Contemporary Trends In Gay Erotic Art


There is no way to understand modern gay erotic art without understanding how it came from its history. While many homophobes would like to believe that homosexuality was the invention of the 20th Century, this is a lie. Homosexuality has been with mankind uninterruptedly from the moment homo sapiens first came into existence. So too has art.


Art has always had three functions: to express feelings, to capture images, and to be decorative or entertaining. The second function, capturing images, has had a variety of sub-functions: education, religion, and sexual stimulation among them. While we are all familiar with the Kama Sutra and its ancient illustrations, relatively few of us Westerners realize that it is a religious text and it is not shy about promoting homosexuality with the same, pardon the pun, gay abandon, as heterosexuality. But look at an unedited copy of the Kama Sutra and there you have it, men on men, men on women, women on women. And for all that instruction in how to use sex as a way of achieving nirvana, the pictures are perhaps crude, but certainly explicit.

Until the invention of mechanical photography in the middle of the 1800’s, art was the only way to do image capture and artists were expected to come up with good likenesses. Henry VIII’s artist, Holbein, got in terrible trouble with His Majesty when Henry was between wives and Holbein went to capture an image of Anne of Cleves. Unfortunately for Holbein, he really liked Anne and brought back to England a lovely image of her, leading Henry to set up the marriage. Henry, thinking far less of Anne’s appearance (calling her a Flemish mare) practically divorced her before he married her. Fortunately, neither Holbein nor Anne had to pay with their heads.

Portraits of mail order brides, grooms, mistresses, and lovers were a standard of erotic art until the invention of the camera. Until the invention of the camera, every purpose to which images of naked people have been put was to be found in gay art – both lesbian and male. Masturbation, including gay masturbation, was also not invented in the 20th Century and actually dates back far earlier than homo sapiens.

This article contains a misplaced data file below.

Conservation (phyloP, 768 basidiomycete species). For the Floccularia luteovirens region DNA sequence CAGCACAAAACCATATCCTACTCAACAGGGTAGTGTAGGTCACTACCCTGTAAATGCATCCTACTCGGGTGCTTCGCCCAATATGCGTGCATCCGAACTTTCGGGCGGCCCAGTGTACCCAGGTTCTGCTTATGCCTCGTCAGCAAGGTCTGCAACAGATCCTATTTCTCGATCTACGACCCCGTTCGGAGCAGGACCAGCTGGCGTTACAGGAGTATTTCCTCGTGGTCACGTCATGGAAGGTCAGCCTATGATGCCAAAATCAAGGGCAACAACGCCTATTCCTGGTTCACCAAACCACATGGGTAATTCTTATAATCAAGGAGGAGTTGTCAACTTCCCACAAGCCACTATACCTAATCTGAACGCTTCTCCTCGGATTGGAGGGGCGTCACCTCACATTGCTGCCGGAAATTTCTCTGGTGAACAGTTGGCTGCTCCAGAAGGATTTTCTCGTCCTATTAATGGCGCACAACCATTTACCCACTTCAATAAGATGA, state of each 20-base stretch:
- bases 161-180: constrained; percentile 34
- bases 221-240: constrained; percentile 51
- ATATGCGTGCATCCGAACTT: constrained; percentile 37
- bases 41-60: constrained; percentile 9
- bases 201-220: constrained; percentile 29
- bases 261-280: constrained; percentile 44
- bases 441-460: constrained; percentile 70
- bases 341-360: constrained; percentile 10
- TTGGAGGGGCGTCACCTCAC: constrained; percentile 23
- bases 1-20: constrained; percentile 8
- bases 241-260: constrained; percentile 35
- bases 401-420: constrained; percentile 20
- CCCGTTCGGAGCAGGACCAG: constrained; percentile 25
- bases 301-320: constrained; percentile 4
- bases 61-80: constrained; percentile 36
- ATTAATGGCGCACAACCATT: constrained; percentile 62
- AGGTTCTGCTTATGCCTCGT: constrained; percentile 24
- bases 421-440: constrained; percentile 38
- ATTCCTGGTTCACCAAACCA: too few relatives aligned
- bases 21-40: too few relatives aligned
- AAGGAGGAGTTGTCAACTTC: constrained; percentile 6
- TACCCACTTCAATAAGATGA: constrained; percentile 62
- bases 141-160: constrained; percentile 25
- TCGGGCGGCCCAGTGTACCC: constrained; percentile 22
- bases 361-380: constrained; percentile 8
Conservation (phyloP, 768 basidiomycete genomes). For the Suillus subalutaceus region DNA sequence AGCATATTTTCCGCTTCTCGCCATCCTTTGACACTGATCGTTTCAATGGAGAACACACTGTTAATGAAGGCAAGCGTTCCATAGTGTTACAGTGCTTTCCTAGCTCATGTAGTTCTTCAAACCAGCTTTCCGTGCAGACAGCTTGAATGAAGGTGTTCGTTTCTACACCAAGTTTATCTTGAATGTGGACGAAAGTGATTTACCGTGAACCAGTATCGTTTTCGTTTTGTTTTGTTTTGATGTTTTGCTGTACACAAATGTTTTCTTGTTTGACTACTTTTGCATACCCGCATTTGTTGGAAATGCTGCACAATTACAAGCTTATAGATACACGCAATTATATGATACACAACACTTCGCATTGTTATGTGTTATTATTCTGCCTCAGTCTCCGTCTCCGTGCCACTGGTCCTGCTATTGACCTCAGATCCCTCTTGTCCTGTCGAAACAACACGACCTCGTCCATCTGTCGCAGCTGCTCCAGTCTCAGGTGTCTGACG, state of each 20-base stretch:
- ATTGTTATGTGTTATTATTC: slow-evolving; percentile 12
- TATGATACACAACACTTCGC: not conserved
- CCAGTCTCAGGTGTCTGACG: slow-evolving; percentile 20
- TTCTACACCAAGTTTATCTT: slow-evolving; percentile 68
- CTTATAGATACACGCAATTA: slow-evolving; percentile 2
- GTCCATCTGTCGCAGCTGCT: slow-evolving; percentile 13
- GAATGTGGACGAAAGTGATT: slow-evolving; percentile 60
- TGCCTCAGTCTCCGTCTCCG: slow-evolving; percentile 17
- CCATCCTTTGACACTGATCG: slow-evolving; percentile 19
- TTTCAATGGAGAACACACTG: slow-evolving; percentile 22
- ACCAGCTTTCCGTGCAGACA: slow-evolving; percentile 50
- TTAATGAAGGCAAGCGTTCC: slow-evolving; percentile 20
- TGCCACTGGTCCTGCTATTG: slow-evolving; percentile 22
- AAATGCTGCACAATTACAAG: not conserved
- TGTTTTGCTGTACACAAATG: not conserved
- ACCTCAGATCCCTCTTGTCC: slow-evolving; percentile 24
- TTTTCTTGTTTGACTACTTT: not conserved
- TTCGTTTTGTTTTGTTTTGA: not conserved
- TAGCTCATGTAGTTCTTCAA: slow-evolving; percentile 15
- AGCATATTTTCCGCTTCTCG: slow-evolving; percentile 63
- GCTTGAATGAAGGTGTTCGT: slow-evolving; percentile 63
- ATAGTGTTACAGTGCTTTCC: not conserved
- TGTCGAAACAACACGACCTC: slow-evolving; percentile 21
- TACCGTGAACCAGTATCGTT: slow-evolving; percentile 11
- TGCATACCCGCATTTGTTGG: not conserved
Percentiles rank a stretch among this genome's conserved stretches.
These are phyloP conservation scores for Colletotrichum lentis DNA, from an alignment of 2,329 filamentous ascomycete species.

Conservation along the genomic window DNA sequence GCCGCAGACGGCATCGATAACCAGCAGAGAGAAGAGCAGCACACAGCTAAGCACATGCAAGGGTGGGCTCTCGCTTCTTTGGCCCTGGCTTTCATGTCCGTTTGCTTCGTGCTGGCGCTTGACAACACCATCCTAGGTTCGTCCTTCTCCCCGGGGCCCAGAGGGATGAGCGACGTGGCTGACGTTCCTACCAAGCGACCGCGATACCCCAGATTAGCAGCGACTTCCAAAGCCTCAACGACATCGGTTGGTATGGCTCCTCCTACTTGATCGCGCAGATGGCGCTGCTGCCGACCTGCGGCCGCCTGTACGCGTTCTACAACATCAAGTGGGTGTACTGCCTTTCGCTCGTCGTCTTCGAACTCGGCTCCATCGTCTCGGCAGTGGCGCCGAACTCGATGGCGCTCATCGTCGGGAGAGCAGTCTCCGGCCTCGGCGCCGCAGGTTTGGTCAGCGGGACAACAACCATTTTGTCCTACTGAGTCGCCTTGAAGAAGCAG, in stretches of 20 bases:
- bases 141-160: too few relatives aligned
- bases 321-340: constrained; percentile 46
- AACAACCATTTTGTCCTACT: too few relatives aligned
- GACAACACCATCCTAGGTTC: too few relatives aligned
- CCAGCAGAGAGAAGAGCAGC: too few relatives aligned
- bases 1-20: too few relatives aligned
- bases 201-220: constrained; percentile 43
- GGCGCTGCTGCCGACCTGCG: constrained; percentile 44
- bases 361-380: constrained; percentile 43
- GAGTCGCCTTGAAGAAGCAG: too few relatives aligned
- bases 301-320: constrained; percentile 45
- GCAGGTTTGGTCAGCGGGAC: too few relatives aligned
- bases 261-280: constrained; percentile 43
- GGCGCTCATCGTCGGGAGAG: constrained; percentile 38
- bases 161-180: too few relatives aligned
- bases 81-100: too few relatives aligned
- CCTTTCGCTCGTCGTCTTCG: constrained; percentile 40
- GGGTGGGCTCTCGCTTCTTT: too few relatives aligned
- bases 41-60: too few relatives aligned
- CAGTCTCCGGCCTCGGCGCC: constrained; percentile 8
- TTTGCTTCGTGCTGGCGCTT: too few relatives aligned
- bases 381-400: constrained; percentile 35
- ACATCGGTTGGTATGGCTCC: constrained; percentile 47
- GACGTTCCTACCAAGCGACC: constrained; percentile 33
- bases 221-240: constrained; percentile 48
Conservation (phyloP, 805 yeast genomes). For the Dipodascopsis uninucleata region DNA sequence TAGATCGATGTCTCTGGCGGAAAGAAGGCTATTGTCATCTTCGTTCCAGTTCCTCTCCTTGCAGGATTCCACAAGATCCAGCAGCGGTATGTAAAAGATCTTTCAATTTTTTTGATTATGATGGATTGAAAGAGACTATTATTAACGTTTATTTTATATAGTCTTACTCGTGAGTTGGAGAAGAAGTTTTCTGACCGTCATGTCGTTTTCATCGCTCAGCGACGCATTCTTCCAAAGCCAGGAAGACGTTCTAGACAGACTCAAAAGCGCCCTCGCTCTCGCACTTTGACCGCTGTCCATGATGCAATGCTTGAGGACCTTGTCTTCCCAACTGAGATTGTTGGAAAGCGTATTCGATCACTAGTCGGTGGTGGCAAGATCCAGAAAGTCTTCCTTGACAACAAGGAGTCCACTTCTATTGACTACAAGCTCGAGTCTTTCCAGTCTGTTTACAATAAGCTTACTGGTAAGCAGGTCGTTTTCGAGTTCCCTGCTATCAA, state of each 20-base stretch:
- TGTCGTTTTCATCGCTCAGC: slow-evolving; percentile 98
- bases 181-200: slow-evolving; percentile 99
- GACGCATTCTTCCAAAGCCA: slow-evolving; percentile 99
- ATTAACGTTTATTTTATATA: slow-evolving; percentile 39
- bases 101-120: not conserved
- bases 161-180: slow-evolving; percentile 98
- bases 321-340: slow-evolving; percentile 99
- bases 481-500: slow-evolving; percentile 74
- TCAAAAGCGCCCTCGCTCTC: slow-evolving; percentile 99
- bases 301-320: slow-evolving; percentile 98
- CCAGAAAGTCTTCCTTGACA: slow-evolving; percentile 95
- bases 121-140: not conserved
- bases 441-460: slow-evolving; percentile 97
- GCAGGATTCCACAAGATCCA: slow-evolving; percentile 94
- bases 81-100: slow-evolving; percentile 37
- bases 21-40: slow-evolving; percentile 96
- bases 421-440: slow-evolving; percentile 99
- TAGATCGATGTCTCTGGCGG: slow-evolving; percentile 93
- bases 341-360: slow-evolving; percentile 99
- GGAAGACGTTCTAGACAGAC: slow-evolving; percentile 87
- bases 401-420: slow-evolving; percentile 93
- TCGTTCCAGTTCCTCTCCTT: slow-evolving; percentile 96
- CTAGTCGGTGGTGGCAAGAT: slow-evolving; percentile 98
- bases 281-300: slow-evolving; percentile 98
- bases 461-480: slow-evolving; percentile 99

The camera changed everything.

With the invention of the camera, paint and charcoal could be used for image capture, but there was no longer any need to do so. Yet, it took a while for the freedom that meant to fully sink into the consciousness of artists. Crude photographs existed literally decades before truly abstract art came on the mainstream of art. Yet, when we look at the impressionists like Renoir, and especially my great favorites, the post-impressionists like one of my greatest influences, Van Gogh, we realize that art, for many, had moved from image capture to image inspired work. Once purely abstract work came on the scene, even that allowed for erotic art. One need only look at my most abstracted work to see that much of it calls eroticism to mind, even if only as to mood.

In that, I am hardly alone. Also we find many images that are certainly human beings, but equally clearly never to be mistaken for a photograph. Can artists like me do paintings that can be mistaken for photos? Of course we can. Look at my own Doppler Effect. But we don’t do photo realism when we don’t want to because we find we have something to say other than the image, times when photo-realism would actually distract from our message. For an example of that, look at my Invitation to the Dance, where the erotic joy of the dancing male couple would only have been hidden had I selected my photo realistic style.

What then is the trend here? What am I exemplifying? Simply this: Now that we are in the 21st Century, we are no longer enslaved to pure abstraction by the camera making image capture obsolete as we were enslaved to image capture before the invention of the camera. We now pick our tools depending on our desired effect: photo-realism, semi-abstraction, full abstraction. Whatever we may have to grind, axes are not among them.

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Constance Edwards


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